Home Back Forward June 22, 1998: Living with bears

Minimum fencing experiment

Simple protection for the plane

Solar panels on the roof

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A reader asks: I was wondering about the sizes of the cubs. Any estimates on where they are in their growth cycle and how big they will eventually become? I am also trying to grasp that they have a different coat color than black bears. Any particular reasons that you are aware of for the off-white color in the photos ? Or is this the end of the winter coat / youth ?

The cubs are about 1/3 of their growth and will eventually reach about 700 pounds. Like black bears, grizzly bears vary a great deal in their individual colors. Two of our cubs are naturally blonde and Chico was much darker but has bleached out by all the sun this spring

CHARLIE: After a clear day and night it is foggy this morning and it didn't start burning off until 11AM. Last evening at 10PM, with the sun setting, I went flying as I love the still air in these conditions with out a ripple. The volcano, Alade, looks crisp and very close. It forms one of northern Kuril islands and is a 7000 foot cone with it's steep slopes going right into the sea of Okhotsk 40 miles SW of our cabin.

I spot the cubs on the big alluvial fan at the east end of Kambalnoe lake. Because I have not seen them all day, I land on a strip of snow and walk over to say hello. The sun is setting and their fur is back-lit, so they have golden halos. It is interesting to see the new things they have found to eat now that spring finally seems to have arrived. Maureen and I have just finished a wonderful supper ourselves of wild garlic and fresh salmon as the first silvery sockeye are showing up in the river, so we too are able to live off the land a bit.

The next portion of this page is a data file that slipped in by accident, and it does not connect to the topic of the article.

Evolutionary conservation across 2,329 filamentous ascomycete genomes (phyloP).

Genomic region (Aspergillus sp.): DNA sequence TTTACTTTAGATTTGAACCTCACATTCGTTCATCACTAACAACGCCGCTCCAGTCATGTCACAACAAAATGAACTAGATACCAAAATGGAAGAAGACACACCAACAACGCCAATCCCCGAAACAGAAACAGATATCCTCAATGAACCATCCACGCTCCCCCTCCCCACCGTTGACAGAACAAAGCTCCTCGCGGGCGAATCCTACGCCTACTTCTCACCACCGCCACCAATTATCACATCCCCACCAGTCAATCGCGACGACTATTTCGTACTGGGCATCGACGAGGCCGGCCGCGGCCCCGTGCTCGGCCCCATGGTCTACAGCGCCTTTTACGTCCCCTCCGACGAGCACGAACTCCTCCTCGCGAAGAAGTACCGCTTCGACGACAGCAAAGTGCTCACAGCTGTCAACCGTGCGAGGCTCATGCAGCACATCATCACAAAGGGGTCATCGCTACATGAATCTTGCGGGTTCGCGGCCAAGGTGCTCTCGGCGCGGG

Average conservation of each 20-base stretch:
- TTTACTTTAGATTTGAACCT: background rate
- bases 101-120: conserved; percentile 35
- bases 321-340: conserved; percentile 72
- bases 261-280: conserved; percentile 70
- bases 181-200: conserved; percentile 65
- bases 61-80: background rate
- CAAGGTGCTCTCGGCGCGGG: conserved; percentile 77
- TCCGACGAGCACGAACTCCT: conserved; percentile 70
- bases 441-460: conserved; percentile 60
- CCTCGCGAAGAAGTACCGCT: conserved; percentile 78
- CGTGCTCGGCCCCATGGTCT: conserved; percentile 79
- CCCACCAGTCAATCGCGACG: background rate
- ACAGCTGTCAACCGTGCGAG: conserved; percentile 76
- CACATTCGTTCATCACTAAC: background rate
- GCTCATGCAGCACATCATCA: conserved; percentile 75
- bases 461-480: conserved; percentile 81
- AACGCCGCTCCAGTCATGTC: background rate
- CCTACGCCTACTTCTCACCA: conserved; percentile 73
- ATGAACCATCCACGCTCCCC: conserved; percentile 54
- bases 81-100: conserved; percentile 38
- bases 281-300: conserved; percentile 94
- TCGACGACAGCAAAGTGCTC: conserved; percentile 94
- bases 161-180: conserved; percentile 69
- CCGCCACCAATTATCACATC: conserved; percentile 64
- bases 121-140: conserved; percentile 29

The cubs follow me back to the plane, but get nervous when I start up but only run off about 50 yards and watch me take off. I fly along the mountains that form the spine of this peninsula looking for snow sheep (a wild big horn sheep) but have no luck and so head back to land in the red glow reflection of the mirrored lake; a colorful sunset caused by someone else's forest fires in another part of the world.

I want to discuss how we discourage the bears and foxes from touching things they should not touch such as my plane and the outhouse. We use a simple high voltage Ghallager stock fencer for the plane powered by 6 "C" batteries . It has a spike that is shoved into the ground; acting as a grounding rod and another hot wire attached to the metal frame of the plane. This puts out 2,000 volts and pulses once a second. The plane is insulated from shorting out by its float which is an inflatable one of rubber and plastic. I carry this tool in the plane at all times because I can hook it up and then leave the plane without worrying. In a few days when the snow finally melts at my parking spot by the lake I will make a permanent satellite fence around the plane and power it by our cabin fencer. The outhouse toilet is protected by a low wire and we are experimenting with how high it needs to be off the ground. This one is 6" off the ground . We have discovered that bears rarely step over an electric wire once they have been educated to it's shock ability. We have noticed if anything, they will try to crawl under.

Our whole electrical system is powered by two solar panels which charge two 70 lb Gel Cell batteries. These panels work well even in the fog. The batteries give power to the electric fence, 3 lights and a small inverter which gives us 250 watts of 110 Volts AC power . This also operates the computer, satellite phone, dark room enlarger and small tools. Probably the most important item is the controller which is a small computer that protects the batteries from over charging and gives constant read-out on power available in the batteries.

© Lenticular Productions Ltd. 1998